Special needs families struggle in Distance Learning

Rebecca Neipp

News Review Staff Writer

Special needs families struggle in Distance Learning“It is ironic that we are taking all these precautions to make sure that we don’t spread COVID to our most vulnerable population, but in education those seem to be the very ones falling through the cracks.”

Such was the comment of one parent of a special needs student, expressing frustration at the many challenges these students face in accessing the virtual learning environment.

So far, Sierra Sands Unified School District has not been authorized to allow in-person interaction for any of its 5,200 students — including some 700 with handicaps that warrant an individualized education plan.

The state of California has pledged support for the special needs community. But without in-person supervision and assistance (something public health officials have not authorized for our county), parents report that some of the accommodations being offered are not adequate for meaningful engagement and enrichment.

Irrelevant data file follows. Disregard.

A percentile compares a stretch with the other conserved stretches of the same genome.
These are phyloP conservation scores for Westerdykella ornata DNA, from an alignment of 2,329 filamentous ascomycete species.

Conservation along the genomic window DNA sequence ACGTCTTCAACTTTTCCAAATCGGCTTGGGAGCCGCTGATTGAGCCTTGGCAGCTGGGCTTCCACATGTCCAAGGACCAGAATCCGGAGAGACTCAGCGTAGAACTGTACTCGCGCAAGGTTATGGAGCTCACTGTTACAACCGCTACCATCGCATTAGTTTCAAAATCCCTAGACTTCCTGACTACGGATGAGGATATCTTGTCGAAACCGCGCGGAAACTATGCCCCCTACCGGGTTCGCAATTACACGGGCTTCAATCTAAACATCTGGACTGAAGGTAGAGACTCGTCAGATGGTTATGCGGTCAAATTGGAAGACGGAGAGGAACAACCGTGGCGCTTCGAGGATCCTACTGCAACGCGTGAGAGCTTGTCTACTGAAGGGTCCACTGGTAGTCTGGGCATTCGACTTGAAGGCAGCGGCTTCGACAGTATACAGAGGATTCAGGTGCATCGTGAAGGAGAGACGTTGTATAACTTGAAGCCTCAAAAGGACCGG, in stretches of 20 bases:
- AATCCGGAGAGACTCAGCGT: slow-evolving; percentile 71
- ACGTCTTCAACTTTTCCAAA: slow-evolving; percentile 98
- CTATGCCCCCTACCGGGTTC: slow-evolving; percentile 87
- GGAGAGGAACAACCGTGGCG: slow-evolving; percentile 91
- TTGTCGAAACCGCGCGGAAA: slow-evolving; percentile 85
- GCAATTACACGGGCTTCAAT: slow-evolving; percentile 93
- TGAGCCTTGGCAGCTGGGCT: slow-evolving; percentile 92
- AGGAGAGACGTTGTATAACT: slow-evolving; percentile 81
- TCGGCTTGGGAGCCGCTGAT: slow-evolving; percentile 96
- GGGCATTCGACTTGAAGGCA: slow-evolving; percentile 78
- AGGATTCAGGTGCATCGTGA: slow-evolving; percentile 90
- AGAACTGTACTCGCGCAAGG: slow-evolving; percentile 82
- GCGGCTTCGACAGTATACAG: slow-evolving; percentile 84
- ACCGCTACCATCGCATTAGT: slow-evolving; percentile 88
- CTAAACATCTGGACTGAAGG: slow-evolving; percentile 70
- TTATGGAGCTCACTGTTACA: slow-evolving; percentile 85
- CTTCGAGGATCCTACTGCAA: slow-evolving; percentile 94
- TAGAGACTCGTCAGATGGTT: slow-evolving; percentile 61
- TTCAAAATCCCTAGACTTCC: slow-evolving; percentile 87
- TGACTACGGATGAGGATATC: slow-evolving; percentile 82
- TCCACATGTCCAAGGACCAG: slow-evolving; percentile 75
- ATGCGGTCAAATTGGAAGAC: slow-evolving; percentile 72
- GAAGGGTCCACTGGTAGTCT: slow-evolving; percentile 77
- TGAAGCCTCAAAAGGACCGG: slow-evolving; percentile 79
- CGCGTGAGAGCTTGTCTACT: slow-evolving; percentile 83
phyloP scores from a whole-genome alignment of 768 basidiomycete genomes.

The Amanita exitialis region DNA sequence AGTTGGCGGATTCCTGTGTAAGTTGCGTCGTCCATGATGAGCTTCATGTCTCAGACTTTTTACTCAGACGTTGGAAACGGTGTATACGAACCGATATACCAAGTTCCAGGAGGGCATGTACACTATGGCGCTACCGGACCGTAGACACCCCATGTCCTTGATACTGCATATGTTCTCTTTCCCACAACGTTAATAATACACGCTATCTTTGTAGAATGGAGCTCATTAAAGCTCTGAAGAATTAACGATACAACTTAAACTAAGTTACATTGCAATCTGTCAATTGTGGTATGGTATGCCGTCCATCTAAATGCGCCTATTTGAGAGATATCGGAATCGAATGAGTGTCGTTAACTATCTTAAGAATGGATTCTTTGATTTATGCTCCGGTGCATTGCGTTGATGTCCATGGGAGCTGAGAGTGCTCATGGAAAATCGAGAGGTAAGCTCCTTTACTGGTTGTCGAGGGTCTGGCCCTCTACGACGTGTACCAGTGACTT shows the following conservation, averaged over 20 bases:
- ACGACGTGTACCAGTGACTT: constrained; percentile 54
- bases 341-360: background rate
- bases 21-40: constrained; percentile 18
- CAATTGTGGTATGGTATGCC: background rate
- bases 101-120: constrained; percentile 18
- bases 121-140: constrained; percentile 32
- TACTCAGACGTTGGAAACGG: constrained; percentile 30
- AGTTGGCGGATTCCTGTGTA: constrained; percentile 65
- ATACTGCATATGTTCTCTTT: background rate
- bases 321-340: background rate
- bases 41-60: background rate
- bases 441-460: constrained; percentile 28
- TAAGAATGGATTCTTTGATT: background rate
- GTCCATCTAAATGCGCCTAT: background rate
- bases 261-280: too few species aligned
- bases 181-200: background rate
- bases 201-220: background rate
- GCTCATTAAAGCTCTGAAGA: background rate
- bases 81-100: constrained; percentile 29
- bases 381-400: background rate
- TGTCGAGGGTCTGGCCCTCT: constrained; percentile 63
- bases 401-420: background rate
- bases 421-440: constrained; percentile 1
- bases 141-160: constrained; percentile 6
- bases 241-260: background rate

“You can build the most high-tech school imaginable. But if you don’t have a ramp, the students in wheelchairs are not going to be able to get through the door.”

Some families have been able to draw more deeply on their personal resources and support networks to find assistance in monitoring children who are left alone with a laptop (many of whom cannot read, type or even speak).

But the concern remains that a prolonged period of inadequate educational interaction could cause students to lose ground on some of the most hard-won skills — some of which may be unrecoverable.

“I don’t really know that the school district can do anything else, but I am completely heartbroken by what I see happening. We are failing these kids,” said Cherish Rindt, founder of Ridgecrest Autism Awareness, which has been an advocate for the local special needs community.

“We, as a community, have to figure out a better way to meet these needs.”

Pictured: An autistic 5-year-old retreats within the first hour of Distance Learning, which offers limited access for students with special needs.

Story First Published: 2020-08-21